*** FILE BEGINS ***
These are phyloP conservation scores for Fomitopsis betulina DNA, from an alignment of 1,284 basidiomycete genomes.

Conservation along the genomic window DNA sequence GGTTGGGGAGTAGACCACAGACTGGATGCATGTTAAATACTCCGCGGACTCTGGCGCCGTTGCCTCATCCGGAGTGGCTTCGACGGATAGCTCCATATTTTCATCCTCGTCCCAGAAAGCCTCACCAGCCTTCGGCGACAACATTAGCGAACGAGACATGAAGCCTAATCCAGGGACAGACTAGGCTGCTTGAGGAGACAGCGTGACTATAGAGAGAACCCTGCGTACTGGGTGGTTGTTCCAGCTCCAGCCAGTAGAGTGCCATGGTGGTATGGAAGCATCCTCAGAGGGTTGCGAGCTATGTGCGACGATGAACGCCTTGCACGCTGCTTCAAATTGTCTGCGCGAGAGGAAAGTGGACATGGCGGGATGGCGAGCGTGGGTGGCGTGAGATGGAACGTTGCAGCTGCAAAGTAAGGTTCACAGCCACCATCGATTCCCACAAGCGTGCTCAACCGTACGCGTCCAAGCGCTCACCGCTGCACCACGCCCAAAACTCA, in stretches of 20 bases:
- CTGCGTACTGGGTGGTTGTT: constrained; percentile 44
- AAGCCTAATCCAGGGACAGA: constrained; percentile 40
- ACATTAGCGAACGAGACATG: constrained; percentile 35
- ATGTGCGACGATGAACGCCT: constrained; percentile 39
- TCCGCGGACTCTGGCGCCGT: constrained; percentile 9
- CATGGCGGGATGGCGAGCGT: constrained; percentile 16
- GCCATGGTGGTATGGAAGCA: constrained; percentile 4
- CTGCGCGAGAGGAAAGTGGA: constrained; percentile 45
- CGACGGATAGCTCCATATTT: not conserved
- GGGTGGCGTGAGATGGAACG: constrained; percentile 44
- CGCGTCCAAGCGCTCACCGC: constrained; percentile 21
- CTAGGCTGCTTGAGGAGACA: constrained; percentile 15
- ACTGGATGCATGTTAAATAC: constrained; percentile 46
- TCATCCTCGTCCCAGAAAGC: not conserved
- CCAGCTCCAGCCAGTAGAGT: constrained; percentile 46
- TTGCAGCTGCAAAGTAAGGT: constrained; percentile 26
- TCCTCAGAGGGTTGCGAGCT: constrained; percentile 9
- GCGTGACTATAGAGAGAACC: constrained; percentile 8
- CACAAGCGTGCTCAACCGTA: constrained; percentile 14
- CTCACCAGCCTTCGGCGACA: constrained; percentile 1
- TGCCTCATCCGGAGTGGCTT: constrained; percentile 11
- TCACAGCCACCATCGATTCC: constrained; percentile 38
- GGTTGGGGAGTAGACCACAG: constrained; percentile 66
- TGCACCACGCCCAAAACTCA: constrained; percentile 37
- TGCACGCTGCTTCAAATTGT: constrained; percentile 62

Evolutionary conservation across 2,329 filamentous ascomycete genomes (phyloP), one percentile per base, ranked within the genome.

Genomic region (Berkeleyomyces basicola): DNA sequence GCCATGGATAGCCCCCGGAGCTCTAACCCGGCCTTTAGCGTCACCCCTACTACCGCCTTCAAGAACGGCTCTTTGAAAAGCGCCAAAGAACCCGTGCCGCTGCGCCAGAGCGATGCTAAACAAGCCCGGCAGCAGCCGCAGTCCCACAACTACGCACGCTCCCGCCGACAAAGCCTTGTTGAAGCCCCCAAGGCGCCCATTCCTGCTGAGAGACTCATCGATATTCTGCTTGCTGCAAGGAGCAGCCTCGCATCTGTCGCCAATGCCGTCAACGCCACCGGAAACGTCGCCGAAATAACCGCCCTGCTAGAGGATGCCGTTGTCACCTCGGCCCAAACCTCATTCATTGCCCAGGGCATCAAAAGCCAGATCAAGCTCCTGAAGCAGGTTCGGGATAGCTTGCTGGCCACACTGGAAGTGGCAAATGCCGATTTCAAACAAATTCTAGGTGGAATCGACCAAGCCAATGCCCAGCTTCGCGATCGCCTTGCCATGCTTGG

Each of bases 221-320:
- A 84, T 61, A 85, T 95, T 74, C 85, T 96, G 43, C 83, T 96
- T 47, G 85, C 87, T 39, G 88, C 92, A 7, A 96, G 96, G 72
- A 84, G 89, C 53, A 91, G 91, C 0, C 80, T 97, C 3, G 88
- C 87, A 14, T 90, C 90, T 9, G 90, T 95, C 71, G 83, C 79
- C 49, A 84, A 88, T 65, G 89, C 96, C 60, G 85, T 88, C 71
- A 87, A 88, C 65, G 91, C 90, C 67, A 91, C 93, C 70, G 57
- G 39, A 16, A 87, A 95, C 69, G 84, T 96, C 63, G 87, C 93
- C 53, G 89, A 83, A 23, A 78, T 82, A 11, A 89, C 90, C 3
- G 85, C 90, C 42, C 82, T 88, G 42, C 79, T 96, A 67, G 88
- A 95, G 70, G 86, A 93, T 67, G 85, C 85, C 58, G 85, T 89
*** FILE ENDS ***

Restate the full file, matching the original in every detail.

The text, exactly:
These are phyloP conservation scores for Fomitopsis betulina DNA, from an alignment of 1,284 basidiomycete genomes.

Conservation along the genomic window DNA sequence GGTTGGGGAGTAGACCACAGACTGGATGCATGTTAAATACTCCGCGGACTCTGGCGCCGTTGCCTCATCCGGAGTGGCTTCGACGGATAGCTCCATATTTTCATCCTCGTCCCAGAAAGCCTCACCAGCCTTCGGCGACAACATTAGCGAACGAGACATGAAGCCTAATCCAGGGACAGACTAGGCTGCTTGAGGAGACAGCGTGACTATAGAGAGAACCCTGCGTACTGGGTGGTTGTTCCAGCTCCAGCCAGTAGAGTGCCATGGTGGTATGGAAGCATCCTCAGAGGGTTGCGAGCTATGTGCGACGATGAACGCCTTGCACGCTGCTTCAAATTGTCTGCGCGAGAGGAAAGTGGACATGGCGGGATGGCGAGCGTGGGTGGCGTGAGATGGAACGTTGCAGCTGCAAAGTAAGGTTCACAGCCACCATCGATTCCCACAAGCGTGCTCAACCGTACGCGTCCAAGCGCTCACCGCTGCACCACGCCCAAAACTCA, in stretches of 20 bases:
- CTGCGTACTGGGTGGTTGTT: constrained; percentile 44
- AAGCCTAATCCAGGGACAGA: constrained; percentile 40
- ACATTAGCGAACGAGACATG: constrained; percentile 35
- ATGTGCGACGATGAACGCCT: constrained; percentile 39
- TCCGCGGACTCTGGCGCCGT: constrained; percentile 9
- CATGGCGGGATGGCGAGCGT: constrained; percentile 16
- GCCATGGTGGTATGGAAGCA: constrained; percentile 4
- CTGCGCGAGAGGAAAGTGGA: constrained; percentile 45
- CGACGGATAGCTCCATATTT: not conserved
- GGGTGGCGTGAGATGGAACG: constrained; percentile 44
- CGCGTCCAAGCGCTCACCGC: constrained; percentile 21
- CTAGGCTGCTTGAGGAGACA: constrained; percentile 15
- ACTGGATGCATGTTAAATAC: constrained; percentile 46
- TCATCCTCGTCCCAGAAAGC: not conserved
- CCAGCTCCAGCCAGTAGAGT: constrained; percentile 46
- TTGCAGCTGCAAAGTAAGGT: constrained; percentile 26
- TCCTCAGAGGGTTGCGAGCT: constrained; percentile 9
- GCGTGACTATAGAGAGAACC: constrained; percentile 8
- CACAAGCGTGCTCAACCGTA: constrained; percentile 14
- CTCACCAGCCTTCGGCGACA: constrained; percentile 1
- TGCCTCATCCGGAGTGGCTT: constrained; percentile 11
- TCACAGCCACCATCGATTCC: constrained; percentile 38
- GGTTGGGGAGTAGACCACAG: constrained; percentile 66
- TGCACCACGCCCAAAACTCA: constrained; percentile 37
- TGCACGCTGCTTCAAATTGT: constrained; percentile 62

Evolutionary conservation across 2,329 filamentous ascomycete genomes (phyloP), one percentile per base, ranked within the genome.

Genomic region (Berkeleyomyces basicola): DNA sequence GCCATGGATAGCCCCCGGAGCTCTAACCCGGCCTTTAGCGTCACCCCTACTACCGCCTTCAAGAACGGCTCTTTGAAAAGCGCCAAAGAACCCGTGCCGCTGCGCCAGAGCGATGCTAAACAAGCCCGGCAGCAGCCGCAGTCCCACAACTACGCACGCTCCCGCCGACAAAGCCTTGTTGAAGCCCCCAAGGCGCCCATTCCTGCTGAGAGACTCATCGATATTCTGCTTGCTGCAAGGAGCAGCCTCGCATCTGTCGCCAATGCCGTCAACGCCACCGGAAACGTCGCCGAAATAACCGCCCTGCTAGAGGATGCCGTTGTCACCTCGGCCCAAACCTCATTCATTGCCCAGGGCATCAAAAGCCAGATCAAGCTCCTGAAGCAGGTTCGGGATAGCTTGCTGGCCACACTGGAAGTGGCAAATGCCGATTTCAAACAAATTCTAGGTGGAATCGACCAAGCCAATGCCCAGCTTCGCGATCGCCTTGCCATGCTTGG

Each of bases 221-320:
- A 84, T 61, A 85, T 95, T 74, C 85, T 96, G 43, C 83, T 96
- T 47, G 85, C 87, T 39, G 88, C 92, A 7, A 96, G 96, G 72
- A 84, G 89, C 53, A 91, G 91, C 0, C 80, T 97, C 3, G 88
- C 87, A 14, T 90, C 90, T 9, G 90, T 95, C 71, G 83, C 79
- C 49, A 84, A 88, T 65, G 89, C 96, C 60, G 85, T 88, C 71
- A 87, A 88, C 65, G 91, C 90, C 67, A 91, C 93, C 70, G 57
- G 39, A 16, A 87, A 95, C 69, G 84, T 96, C 63, G 87, C 93
- C 53, G 89, A 83, A 23, A 78, T 82, A 11, A 89, C 90, C 3
- G 85, C 90, C 42, C 82, T 88, G 42, C 79, T 96, A 67, G 88
- A 95, G 70, G 86, A 93, T 67, G 85, C 85, C 58, G 85, T 89